Washington: At least 30,000 Indians would be among the 1.76 million undocumented illegal immigrants who would benefit from US President Barack Obama's new policy to defer deportation of illegal immigrants for two years, a new study said.
Using Current Population Survey data from the US Census Bureau, Migration Policy Institute (MPI) estimates that as many as 1.76 million people, under the age of 31, could be at risk of being deported in the future or who are currently in removal proceedings could gain deferred action as a result of the Obama administration policy announced on June 15.
Of these 1.76 million illegal immigrants an estimated 30,000 each are from India, and Korea—the two top countries of origin outside Latin America, MPI said adding that two in three unauthorised immigrants potentially eligible for
deferred action came from Mexico (1.17 million, or 65 percent).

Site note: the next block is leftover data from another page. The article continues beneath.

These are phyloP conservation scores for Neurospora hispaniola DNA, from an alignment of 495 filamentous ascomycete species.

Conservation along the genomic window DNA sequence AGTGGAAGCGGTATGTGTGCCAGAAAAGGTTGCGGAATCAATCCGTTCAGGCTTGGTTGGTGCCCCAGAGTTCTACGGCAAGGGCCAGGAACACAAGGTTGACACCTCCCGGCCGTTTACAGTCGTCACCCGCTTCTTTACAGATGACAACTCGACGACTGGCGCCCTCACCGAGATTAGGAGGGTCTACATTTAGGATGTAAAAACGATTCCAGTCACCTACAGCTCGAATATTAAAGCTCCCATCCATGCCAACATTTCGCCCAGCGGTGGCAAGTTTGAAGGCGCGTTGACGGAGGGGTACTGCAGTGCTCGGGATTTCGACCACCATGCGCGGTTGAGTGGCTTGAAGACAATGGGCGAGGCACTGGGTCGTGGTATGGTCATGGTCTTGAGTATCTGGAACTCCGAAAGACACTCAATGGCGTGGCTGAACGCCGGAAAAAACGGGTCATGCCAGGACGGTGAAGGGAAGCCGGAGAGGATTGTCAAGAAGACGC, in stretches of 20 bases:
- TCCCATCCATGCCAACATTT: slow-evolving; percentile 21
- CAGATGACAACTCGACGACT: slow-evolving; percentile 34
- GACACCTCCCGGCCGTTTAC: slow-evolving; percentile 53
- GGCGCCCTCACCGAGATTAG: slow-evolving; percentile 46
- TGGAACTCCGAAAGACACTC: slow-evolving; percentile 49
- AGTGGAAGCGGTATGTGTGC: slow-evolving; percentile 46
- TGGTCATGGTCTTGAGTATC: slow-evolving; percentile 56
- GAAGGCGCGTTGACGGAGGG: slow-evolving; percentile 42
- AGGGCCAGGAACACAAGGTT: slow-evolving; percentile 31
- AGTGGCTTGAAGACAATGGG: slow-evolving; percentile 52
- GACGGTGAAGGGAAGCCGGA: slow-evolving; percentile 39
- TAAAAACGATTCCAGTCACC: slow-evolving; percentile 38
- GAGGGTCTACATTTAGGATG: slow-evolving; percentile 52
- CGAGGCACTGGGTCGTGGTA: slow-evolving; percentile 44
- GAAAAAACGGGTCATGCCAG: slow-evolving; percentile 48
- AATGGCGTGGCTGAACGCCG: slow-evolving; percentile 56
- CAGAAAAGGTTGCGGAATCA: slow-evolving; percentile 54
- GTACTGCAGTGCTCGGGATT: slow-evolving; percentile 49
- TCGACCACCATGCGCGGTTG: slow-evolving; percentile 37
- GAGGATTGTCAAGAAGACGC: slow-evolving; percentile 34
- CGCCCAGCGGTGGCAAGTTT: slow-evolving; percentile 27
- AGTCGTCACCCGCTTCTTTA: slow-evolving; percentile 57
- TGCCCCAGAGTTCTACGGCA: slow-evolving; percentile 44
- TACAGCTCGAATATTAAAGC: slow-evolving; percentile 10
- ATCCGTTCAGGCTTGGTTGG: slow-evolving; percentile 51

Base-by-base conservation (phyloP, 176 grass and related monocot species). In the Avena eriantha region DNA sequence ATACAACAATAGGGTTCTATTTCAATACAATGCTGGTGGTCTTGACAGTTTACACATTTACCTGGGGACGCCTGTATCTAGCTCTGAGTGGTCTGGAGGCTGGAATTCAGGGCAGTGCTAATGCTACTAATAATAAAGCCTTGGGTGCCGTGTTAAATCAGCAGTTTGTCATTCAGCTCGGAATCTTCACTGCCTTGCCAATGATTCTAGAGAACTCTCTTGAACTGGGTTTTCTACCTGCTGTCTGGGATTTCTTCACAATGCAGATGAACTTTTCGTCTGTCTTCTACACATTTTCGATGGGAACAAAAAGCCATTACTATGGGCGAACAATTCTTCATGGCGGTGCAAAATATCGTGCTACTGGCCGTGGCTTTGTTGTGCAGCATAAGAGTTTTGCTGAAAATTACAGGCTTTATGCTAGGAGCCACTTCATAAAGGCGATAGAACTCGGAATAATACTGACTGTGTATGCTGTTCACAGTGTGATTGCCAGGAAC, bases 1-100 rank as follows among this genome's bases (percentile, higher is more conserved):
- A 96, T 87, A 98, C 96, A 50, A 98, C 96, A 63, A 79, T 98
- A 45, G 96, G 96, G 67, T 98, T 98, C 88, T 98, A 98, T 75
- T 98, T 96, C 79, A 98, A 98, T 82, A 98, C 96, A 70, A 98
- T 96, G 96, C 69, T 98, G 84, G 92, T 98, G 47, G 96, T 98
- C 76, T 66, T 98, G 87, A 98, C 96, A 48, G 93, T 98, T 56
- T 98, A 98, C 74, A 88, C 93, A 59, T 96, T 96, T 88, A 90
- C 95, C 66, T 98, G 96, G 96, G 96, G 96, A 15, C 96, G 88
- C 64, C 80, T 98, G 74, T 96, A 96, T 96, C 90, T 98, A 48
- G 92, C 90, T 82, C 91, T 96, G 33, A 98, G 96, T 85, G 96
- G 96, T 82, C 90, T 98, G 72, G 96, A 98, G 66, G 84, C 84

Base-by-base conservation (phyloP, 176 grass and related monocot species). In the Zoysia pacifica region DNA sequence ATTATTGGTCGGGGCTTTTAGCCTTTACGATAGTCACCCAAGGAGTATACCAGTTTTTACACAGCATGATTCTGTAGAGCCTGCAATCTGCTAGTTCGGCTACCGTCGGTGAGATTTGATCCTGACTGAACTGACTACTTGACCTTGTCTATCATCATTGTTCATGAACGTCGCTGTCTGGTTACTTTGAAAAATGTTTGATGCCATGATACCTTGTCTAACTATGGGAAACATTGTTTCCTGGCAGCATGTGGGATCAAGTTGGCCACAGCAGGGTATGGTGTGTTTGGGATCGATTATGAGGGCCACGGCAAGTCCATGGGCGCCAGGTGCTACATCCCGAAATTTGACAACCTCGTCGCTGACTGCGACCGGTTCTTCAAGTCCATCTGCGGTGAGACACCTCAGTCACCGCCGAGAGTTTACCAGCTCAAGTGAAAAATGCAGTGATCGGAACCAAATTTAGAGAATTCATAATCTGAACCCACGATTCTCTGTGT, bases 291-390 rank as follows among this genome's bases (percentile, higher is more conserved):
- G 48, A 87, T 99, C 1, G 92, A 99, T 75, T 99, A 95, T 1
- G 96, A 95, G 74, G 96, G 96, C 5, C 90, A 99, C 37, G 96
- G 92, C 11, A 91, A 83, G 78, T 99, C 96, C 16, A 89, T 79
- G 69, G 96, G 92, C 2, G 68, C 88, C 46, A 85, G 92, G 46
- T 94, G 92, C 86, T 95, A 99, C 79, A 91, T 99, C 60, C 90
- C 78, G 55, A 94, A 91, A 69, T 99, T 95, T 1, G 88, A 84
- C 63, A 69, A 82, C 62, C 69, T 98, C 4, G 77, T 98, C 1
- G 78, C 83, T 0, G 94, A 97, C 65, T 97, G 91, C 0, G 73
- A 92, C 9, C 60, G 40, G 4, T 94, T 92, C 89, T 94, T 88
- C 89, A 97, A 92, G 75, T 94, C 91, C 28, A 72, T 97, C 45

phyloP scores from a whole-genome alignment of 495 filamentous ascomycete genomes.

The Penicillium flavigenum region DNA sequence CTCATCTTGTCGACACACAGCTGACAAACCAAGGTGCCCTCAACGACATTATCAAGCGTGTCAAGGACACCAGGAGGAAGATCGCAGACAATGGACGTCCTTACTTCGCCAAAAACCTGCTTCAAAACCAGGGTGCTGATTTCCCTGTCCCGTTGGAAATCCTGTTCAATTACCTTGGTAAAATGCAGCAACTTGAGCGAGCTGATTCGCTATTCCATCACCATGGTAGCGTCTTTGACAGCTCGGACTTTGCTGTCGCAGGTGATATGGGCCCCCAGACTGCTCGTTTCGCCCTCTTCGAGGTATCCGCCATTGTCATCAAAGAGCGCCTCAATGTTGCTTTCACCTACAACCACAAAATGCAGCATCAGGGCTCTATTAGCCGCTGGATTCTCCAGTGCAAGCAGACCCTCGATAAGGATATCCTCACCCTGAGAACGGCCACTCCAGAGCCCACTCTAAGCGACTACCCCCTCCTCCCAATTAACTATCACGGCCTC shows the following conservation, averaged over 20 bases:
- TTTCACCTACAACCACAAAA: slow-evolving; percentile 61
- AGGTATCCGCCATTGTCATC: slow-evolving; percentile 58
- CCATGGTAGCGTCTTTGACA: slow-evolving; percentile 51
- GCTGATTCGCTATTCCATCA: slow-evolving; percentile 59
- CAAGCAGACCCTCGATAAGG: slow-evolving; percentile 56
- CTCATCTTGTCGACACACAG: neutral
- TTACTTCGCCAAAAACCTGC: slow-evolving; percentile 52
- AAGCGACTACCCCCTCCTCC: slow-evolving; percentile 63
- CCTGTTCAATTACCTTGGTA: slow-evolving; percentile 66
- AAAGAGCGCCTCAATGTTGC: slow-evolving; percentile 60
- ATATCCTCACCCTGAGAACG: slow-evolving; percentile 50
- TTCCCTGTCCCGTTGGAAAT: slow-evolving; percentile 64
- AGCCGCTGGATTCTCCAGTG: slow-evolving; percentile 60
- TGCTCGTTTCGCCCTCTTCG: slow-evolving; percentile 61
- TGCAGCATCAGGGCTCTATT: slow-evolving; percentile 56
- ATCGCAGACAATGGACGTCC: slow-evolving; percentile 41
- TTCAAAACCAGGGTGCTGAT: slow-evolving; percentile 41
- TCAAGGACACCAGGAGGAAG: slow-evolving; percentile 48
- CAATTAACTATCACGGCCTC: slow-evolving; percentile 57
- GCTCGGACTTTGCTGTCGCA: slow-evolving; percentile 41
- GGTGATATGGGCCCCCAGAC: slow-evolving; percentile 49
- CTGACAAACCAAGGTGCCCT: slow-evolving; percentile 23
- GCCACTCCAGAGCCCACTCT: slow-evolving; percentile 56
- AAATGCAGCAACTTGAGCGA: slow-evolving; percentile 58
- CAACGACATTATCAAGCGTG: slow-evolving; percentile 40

The next two countries of origin were El Salvador (slightly less than 60,000, or 3 percent) and Guatemala (50,000, or 3 percent).
The Deferred Action for Childhood Arrivals (DACA) initiative, which will decide applications on a case-by-case basis, will offer a two-year grant of reprieve from deportation as well as work authorisation to unauthorised
immigrants who were under the age of 31 as of June 15, with certain conditions attached.
MPI estimates that 1.26 million of the 1.76 million potential beneficiaries are 15 or older and thus immediately meet the age requirement to apply for deferred action.
US Citizenship and Immigration Services (USCIS) has stated that only those who are 15 or older are eligible to file for deferred action when the process gets underway on 15 August this year.
Five states—California, Texas, Florida, New York and Illinois — are home to 57 per cent of the total population of potential beneficiaries.
California has by far the largest population of potential beneficiaries, with 460,000, followed by Texas (210,000), Florida (140,000), New York (110,000) and Illinois (90,000). Nearly three in four (or 1.3 million) prospective beneficiaries were born in Mexico or Central America.
Another 11 percent (more than 180,000) came from the rest of Latin America, nine percent (about 170,000) from Asia and six per cent (about 110,000) from other parts of the world.
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